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Alumnus returns to space with a scientific mission

Andrew Feustel (PhD’95, DSc'16) is returning to space in March, where he will stay aboard the International Space Station and support important research.

Going to space never gets old for Andrew Feustel (PhD’95, DSc'16).

Astronaut Andrew Feustel (PhD’95, DSc'16), will be returning to space as flight engineer for Expedition 55 and commander for Expedition 56. (Supplied Photo)

The astronaut and Queen’s grad is set to make his third trip into orbit this spring. Dr. Feustel will be making the trip with a fellow National Aeronautics and Space Administration (NASA) astronaut and a Russian cosmonaut in a rocket that will launch from Kazakhstan in March.

“This trip will be quite a treat because it will allow me, for the first time, to live in space aboard the International Space Station (ISS),” says Dr. Feustel.

Dr. Feustel will be the flight engineer for Expedition 55 and commander for Expedition 56. As flight engineer, he will serve as co-pilot to Oleg Artemtyev on the Russian-made Soyuz spacecraft.

“I have been working a lot with Oleg, as space flight is complex and requires a lot of coordination,” he says. “There is a language barrier, but we have reached a balance where we understand enough of what is desired and required to keep the spacecraft moving in simulations.”

During his time aboard the ISS, Dr. Feustel will be the ‘hands, eyes, and ears’ of Earth-based scientists, collecting data on various experiments being completed on the station. One project will look at osteoporosis and muscle wasting in space – a pertinent topic for astronauts and those who hope to live in space someday. He says he will learn more about the research to be conducted during his trip once he reaches the station.

Dr. Feustel had considered a career in space for many years, but it was while he was in Kingston that the interest started to turn into action. While watching television during his doctoral studies, Dr. Feustel caught a compelling interview with the latest batch of Canadian astronauts including Julie Payette (DSc’99) and Chris Hadfield.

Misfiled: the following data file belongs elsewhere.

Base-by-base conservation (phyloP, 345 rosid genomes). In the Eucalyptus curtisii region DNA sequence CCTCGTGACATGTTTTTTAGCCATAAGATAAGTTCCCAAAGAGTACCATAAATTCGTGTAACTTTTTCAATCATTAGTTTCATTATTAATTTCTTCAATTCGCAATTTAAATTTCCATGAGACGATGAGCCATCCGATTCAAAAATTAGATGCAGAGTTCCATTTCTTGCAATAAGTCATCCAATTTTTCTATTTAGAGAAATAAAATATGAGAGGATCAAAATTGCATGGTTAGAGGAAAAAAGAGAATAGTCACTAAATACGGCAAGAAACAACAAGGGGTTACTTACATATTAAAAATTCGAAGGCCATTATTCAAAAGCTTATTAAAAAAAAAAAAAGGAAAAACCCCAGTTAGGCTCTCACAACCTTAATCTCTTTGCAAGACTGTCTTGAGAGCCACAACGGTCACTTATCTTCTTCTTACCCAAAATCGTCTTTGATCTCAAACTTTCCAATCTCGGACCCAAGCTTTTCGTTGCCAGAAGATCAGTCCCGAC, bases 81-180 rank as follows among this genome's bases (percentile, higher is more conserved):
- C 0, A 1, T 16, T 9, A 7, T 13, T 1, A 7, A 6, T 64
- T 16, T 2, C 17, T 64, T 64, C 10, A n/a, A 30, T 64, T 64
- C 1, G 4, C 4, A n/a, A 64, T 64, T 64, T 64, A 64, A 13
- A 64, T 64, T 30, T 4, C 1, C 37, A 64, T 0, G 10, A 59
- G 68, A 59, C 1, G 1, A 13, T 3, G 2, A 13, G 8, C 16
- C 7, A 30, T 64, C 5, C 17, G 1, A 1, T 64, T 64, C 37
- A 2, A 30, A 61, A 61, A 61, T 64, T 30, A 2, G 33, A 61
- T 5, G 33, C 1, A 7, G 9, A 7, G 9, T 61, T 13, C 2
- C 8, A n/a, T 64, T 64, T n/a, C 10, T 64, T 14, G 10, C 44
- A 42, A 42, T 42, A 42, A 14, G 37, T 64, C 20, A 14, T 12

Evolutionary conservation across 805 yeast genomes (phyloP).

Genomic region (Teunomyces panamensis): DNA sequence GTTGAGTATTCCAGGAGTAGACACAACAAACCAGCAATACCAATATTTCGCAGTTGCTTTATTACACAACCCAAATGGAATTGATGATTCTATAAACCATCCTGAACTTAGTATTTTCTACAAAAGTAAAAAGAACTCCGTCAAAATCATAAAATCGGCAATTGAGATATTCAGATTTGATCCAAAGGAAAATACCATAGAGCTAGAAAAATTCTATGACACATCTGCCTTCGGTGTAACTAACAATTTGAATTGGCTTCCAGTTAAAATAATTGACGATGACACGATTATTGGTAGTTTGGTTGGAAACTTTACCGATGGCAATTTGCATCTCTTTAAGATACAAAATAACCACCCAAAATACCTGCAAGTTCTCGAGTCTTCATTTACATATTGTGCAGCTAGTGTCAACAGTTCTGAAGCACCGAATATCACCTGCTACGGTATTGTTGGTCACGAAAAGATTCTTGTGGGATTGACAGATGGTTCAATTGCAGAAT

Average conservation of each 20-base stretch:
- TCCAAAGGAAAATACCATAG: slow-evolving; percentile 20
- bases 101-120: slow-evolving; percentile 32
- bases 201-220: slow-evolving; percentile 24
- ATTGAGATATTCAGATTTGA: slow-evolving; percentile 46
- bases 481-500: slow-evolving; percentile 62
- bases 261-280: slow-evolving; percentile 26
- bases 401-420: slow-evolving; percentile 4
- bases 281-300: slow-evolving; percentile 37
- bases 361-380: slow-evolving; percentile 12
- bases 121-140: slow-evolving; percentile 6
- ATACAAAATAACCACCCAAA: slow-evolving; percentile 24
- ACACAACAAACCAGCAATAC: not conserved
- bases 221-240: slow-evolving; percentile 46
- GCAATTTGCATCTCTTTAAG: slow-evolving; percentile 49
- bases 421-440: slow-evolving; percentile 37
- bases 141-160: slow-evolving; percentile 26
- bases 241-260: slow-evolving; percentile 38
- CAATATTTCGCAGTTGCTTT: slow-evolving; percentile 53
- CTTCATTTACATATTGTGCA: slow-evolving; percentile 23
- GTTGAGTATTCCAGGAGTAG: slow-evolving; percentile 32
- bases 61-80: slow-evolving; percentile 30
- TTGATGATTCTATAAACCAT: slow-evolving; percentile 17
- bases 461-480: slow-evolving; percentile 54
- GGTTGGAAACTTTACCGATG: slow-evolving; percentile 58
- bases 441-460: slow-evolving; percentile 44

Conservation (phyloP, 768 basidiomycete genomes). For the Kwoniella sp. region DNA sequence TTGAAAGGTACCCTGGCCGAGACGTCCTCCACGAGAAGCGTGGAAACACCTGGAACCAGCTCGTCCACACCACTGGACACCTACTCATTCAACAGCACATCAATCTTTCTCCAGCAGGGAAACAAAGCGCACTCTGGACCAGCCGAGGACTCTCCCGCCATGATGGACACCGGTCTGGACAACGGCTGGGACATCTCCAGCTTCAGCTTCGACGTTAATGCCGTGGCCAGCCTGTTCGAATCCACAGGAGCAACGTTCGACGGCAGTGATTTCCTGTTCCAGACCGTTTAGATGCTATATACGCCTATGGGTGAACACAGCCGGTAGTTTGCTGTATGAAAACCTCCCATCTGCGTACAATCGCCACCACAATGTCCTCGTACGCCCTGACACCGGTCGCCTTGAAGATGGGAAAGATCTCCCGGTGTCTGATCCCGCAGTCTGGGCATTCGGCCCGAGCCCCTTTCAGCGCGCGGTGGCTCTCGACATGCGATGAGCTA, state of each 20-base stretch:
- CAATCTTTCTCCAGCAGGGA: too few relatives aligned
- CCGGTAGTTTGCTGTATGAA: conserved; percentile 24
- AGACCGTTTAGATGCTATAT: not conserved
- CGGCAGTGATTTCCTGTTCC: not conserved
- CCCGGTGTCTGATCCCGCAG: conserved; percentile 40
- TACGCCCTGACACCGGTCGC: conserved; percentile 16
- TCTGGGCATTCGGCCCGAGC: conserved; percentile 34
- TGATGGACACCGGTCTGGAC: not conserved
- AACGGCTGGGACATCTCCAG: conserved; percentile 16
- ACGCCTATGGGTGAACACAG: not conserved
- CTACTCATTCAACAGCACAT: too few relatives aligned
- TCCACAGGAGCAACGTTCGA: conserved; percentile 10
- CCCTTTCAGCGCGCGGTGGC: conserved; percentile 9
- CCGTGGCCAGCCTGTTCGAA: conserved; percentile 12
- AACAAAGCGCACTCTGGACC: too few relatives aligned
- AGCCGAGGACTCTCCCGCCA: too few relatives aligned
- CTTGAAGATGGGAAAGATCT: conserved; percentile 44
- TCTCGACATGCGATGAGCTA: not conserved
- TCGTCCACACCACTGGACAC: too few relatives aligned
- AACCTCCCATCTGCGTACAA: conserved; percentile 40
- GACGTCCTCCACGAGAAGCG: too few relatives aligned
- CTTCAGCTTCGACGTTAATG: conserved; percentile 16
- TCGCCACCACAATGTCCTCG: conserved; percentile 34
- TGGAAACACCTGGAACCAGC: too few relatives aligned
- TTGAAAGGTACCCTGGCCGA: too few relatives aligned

Though Dr. Feustel’s next job didn’t take him to infinity and beyond, it did bring him closer to NASA headquarters. He and his family relocated to Houston, Texas in 1997 and he worked for Exxon Mobil, putting his seismology experience to work in the company’s drilling operations.

“Queen’s capped off my education and work experiences in a way that was unique to Queen’s,” he says. “When I was at Queen’s, I worked as a geophysicist in the engineering seismology lab which was responsible for installing seismic monitoring systems in Canada. It was a unique lab in Canada, almost in the world…and that lab spun off into a company still in Kingston today. It afforded me a great education and what I did there prepared me for my eventual work with Exxon.”

In 1999, Dr. Feustel applied to become an astronaut and, in 2000, he got word from NASA that he had been accepted. While it may not seem like a traditional career path, Dr. Feustel and fellow Expedition 55/56 astronaut Richard Arnold noted that the space agency looks for individuals who are creative, well-rounded, scientifically-minded, and good at problem-solving.

“I didn't specifically plan my early work and learning experiences in order to become an astronaut...I found the things I liked and was good at, and those are the things I pursued,” Dr. Feustel says.

In the 17 years since joining NASA, Dr. Feustel has gained his Canadian citizenship – making him the next Canadian headed to space. While he won’t reveal if his guitar-playing skills will make an appearance on the ISS, like his astronaut colleague Chris Hadfield, Dr. Feustel says he has a few secrets he plans to unveil during his time on the station.

Dr. Feustel has returned to Queen’s campus as a NASA astronaut several times – in 2015, he returned to receive the Queen’s University Alumni Association’s Alumni Achievement Award and last spring to receive an honorary doctorate.

To follow Dr. Feustel's journey, find him on Twitter at @Astro_Feustel, or on Instagram at astro_feustel.

For updates on Expedition 55-56, or other ongoing expeditions, visit NASA’s website.